At the same time, it’s also important to note that in the United States university structure, unlike in many other nations, strategic investment in the science, technology, engineering, and mathematics (STEM) fields is coupled with investment in the historically rich tradition of the liberal arts. While the sciences are typically heralded as more economically impactful, we believe that investment in the humanities is fundamental to our vision for economic prosperity and the kind of social progress we value most. In the U.S., for example, we see a statistically large percentage of CEO’s of major corporations have a background in the liberal arts. Thus, while much of what I discuss here today is focused on scientific growth and development, at my university, and within a U.S. context, this is always balanced with a foundation of liberal arts excellence.
UB 2020 and the 21st Century Knowledge Economy
With this context in mind, I’d like to briefly share how we at UB are responding locally—and globally—to the challenges facing us in the 21st century.
As a public research university, our mission is to make the world a better place through the knowledge we create and share. Extending and deepening this impact is the goal behind our long-range strategic plan, which we call UB 2020.
UB is New York State’s largest and most comprehensive public research university, with nearly 29,000 students and over 300 degree programs. We are also a member of the prestigious Association of American Universities—one of 59 top research institutions in the U.S.
We currently have approximately $350 million in annual research expenditures. The estimated total economic impact of UB on the region and the state is now $1.7 billion annually. Compared with most other elements of our regional economy, that’s already quite significant.
But the better the university, the greater its impact. Our plan is focused on building an even better, stronger university that will build a vital 21st century knowledge economy—and all the outcomes that come with this: Greater educational opportunities, job creation, innovation, technology transfer and commercialization, Economic revitalization of our surrounding neighborhoods.
In order to realize our mission of enduring academic and research excellence, we are investing in the 21st century facilities and infrastructure to support teaching, student learning, and research for a rapidly changing, dynamic world. We are continuing to build faculty strength in key strategic areas of high demand and impact, including the STEM fields of Health, Biomedical engineering, Energy, Nanotechnology, and the Environment and Sustainability. These fields represent the highest-demand educational areas requested by our students, who understand they need to prepare for careers in today’s knowledge-based economy. And they are the key fields shaping business and industry in this century.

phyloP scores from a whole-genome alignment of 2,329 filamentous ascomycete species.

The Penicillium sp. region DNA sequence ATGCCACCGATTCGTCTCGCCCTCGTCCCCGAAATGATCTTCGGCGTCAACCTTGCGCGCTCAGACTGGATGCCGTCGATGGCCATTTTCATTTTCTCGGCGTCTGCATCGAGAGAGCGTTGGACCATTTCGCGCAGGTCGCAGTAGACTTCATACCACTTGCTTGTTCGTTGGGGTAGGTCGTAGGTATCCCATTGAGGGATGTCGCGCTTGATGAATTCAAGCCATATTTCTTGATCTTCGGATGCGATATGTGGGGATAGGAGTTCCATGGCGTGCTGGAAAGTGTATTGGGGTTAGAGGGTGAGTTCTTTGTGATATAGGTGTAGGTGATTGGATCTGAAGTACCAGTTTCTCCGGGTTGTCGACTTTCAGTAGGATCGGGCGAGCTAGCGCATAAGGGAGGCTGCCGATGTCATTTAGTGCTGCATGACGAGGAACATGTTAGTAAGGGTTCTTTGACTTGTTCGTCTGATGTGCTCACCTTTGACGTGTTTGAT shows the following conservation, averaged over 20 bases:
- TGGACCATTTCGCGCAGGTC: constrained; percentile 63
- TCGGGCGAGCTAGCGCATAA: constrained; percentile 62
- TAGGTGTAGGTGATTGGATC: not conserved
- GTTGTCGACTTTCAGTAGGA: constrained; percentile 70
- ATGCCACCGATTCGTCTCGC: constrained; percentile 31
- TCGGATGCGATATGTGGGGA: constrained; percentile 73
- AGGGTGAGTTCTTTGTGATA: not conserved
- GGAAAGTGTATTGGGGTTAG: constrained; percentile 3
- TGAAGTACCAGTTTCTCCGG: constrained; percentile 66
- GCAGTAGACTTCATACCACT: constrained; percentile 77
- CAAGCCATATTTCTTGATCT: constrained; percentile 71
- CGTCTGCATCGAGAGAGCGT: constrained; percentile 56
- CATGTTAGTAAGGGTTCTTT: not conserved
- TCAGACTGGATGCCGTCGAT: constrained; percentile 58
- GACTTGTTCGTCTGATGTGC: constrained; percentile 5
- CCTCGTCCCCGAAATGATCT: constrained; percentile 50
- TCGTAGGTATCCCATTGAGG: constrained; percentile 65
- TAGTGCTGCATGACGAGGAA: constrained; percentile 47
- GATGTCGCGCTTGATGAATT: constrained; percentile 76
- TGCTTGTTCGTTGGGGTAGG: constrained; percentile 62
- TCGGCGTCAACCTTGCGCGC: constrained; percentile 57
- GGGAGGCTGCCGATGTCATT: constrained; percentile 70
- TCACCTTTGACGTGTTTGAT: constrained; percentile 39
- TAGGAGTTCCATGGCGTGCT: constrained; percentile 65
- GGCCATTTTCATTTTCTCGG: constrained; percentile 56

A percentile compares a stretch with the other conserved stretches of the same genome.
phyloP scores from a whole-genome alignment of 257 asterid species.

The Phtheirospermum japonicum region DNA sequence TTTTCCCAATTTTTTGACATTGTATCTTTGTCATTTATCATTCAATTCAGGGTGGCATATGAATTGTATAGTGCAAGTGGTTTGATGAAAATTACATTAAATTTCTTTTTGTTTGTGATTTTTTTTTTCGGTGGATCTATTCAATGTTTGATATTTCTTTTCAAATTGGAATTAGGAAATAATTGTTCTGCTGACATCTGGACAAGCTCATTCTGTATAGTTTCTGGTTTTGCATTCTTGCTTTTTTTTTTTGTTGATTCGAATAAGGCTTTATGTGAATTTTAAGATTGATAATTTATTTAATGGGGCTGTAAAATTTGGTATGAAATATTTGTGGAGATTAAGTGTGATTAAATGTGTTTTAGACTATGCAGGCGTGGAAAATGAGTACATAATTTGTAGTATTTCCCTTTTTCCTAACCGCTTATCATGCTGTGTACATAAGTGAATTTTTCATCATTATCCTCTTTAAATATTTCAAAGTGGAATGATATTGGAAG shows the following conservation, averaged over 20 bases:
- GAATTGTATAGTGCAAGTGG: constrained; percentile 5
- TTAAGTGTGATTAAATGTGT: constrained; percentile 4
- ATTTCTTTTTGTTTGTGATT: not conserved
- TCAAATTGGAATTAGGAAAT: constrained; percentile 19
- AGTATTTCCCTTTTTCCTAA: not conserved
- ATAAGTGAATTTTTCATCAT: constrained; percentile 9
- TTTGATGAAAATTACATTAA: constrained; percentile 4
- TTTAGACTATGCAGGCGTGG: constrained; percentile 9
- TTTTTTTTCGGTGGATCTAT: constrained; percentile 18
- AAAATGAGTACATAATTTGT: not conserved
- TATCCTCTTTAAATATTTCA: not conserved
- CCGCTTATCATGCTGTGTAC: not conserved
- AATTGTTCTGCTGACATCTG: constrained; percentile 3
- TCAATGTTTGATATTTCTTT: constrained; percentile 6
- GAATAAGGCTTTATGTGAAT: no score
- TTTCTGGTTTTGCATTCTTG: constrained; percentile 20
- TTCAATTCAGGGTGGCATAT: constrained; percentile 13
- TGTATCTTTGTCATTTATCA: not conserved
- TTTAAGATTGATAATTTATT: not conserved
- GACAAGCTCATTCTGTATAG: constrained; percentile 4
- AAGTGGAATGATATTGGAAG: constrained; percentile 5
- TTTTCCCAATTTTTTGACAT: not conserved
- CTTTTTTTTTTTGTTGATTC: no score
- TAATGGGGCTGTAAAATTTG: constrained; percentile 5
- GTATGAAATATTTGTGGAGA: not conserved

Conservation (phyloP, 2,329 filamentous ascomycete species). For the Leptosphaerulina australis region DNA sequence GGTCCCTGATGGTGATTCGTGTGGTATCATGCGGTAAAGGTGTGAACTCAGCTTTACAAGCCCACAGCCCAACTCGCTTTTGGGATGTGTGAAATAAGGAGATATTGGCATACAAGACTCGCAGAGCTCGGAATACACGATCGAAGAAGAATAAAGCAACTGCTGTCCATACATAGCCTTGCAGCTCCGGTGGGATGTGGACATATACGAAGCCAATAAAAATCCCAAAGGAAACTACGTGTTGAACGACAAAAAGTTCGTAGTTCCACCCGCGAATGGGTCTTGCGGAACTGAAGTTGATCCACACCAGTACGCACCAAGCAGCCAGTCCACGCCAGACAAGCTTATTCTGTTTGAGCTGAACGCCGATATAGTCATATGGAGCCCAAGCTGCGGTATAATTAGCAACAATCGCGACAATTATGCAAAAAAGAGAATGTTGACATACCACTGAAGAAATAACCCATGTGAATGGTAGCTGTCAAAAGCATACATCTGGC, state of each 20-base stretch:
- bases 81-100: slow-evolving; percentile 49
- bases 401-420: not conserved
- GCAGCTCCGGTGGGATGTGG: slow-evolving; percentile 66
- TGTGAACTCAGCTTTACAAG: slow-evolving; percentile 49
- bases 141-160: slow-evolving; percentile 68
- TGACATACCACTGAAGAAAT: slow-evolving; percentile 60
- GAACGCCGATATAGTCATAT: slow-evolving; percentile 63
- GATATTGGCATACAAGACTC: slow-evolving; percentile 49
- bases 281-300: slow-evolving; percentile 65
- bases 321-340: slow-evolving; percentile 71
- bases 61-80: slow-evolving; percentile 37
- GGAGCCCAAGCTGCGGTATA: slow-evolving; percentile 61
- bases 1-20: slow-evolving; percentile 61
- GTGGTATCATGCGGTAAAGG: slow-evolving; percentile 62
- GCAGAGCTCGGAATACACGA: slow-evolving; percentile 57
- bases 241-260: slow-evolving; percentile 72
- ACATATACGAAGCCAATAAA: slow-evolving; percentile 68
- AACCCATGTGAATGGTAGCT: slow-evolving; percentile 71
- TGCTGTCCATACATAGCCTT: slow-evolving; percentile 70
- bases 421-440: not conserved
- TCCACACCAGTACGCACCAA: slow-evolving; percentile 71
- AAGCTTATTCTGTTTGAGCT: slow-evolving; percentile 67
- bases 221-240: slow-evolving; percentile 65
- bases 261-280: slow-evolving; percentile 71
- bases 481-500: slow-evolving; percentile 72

As a critical aspect of this long-range investment, we plan to build a world-class integrated academic medical center in downtown Buffalo.
I’m pleased to report that our New York State legislature recently passed key legislation that will enable us to move forward with these critical plans—a development that we see as very encouraging indication of the growing state commitment to investing in public higher education, and particularly in the vital role of public research universities like UB in driving the 21st century knowledge economy. We project that bringing the school of medicine downtown will result in: 100 new medical faculty, $25 million in new research income per annum, and $100 million in patient income growth.
This development will have a major impact on UB’s ability to recruit the best faculty, clinicians, and researchers. And with this growth, we will be able to reinvest in the core elements of our academic mission: Enabling a world-class education for our students, and providing the necessary environment for research breakthroughs that save lives. We will train 160 new UB physicians and we will create 1125 new health care jobs.
When this next phase is realized, UB will have strengthened its economic and human impact in our community through:
· Creating more than 3,000 new jobs – from construction and health care delivery, to commercialization of new technologies;
· Creating a half billion dollars in annual revenue for Western New York; and
· Creating a stronger, healthier community through life-saving research and clinical care.
Finally, through the opportunities creating by UB 2020, faculty research will have generated more spin-off companies and help existing businesses to grow and prosper.
With these milestones achieved, UB’s impact in Buffalo and the world will be even greater.
An evolving mission
In the fast pace of the 21st century, it is difficult to predict what the future holds. But, I venture to say, one thing is certain: as we seek to address the challenges of the 21st century, the public research university will be at the center of the process. Our research, development, and commercialization in health sciences, engineering, computing, nanotechnology and other fields, will create the jobs and the industries – some of which we can hardly foresee – that will bring prosperity and new energy to communities locally and globally.
At the same time our continued commitment to the foundation of a liberal arts education will ensure that UB’s future scholars and scientists in all fields are prepared to communicate effectively, and reason critically in the complex, global world that is our reality. That’s what great public research universities exist to do.
We have much to learn from our international peers in this regard, and I am very pleased to have this opportunity to participate in this seminar featuring distinguished colleagues from across India and around the world. I know I have much to learn from you. I look forward to addressing any questions you may have for me.